Master of the Name was for me an intriguing read, despite, or even perhaps because, it seriously challenged my knowledge base. However, I have to say that being so stretched is a mixed blessing when reading a fiction novel. I’m certain that I would have had an easier time with a stronger sense of where facts and cultural beliefs end and storytelling starts. I did wonder, particularly in the opening chapters, whether the story really benefitted from such complexity. However, the package is certainly worth a little effort, and since my reading has inspired me to investigate some very ancient, mostly Jewish, religious ‘stories’. I’m sure that even the most erudite should read on without worrying over much about the historically based elements that escape immediate understanding. This is after all an entertainment, which though strengthened by factual content doesn’t require any truths.
As to the power of words, especially names, I have no trouble getting that. Words certainly have power, both for good and evil. In this book, as in the real lives of many, even in our modern age, the very name of God has terrifying power. That physical power is held in religious text is certainly something that many religious people of varied faiths believe. Indeed, one may well be aware of the convention of avoiding writing or speaking the ‘true’ name of God, an idea appearing in by degrees in almost all mainstream religions. We can’t know what God calls himself, so then enabling priests of diverse colours to empower themselves.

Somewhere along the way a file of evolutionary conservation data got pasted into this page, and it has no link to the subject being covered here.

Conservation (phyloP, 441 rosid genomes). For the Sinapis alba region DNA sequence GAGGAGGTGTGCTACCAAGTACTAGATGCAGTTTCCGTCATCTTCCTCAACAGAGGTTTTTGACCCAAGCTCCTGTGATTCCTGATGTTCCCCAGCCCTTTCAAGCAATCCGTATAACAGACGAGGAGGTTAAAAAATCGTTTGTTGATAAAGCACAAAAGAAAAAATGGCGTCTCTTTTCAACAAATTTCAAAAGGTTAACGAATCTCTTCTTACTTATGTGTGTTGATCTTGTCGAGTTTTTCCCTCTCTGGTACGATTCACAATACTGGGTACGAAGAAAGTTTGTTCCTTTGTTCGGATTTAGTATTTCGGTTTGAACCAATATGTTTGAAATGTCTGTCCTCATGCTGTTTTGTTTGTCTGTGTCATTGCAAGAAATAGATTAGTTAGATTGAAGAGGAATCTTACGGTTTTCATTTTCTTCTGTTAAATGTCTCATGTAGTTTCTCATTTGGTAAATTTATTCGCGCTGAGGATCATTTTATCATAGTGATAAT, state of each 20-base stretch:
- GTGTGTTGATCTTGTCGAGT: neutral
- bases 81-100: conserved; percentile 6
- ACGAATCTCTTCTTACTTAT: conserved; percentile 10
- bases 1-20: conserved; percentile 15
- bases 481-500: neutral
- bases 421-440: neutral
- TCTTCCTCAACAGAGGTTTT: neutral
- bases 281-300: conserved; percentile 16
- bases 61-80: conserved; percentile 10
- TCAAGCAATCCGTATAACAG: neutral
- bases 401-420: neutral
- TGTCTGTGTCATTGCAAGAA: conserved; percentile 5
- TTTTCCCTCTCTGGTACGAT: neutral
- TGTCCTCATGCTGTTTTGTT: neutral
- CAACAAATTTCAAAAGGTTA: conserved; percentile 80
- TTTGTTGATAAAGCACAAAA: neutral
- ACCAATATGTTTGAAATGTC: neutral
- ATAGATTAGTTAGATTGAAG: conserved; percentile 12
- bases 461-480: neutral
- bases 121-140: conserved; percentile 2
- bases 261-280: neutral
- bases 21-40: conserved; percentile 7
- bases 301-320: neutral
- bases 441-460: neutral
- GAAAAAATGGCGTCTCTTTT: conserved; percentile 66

Linguistics is powerful enough simply in lay usage, dictating so much that goes well and badly in relationships between individuals, ‘tribes’, and nations. When competing religions gets involved in the battle of words then poison soon flows.
At times, I felt that the backstory threatened to strangle the hunt for the murderer, to be dragging me too far from police tracks. I encourage those that have similar thoughts to read on, and perhaps enjoy a Wiki search for information when they have finished: as was my course. The ending is a revelation.
Tavi Florescu has woven his extensive knowledge base into a most exotic detective story. Whether he gets the balance correct between the background and the chase will depend on the individual reader’s preferences. This is a well written novel, which while defying conventional pigeonholing is certainly good literary fiction. As to the detective, I think I would be less intimidated by almost any ‘frankensteinian’ creations. Detective Gray and his pencil are not lightly crossed.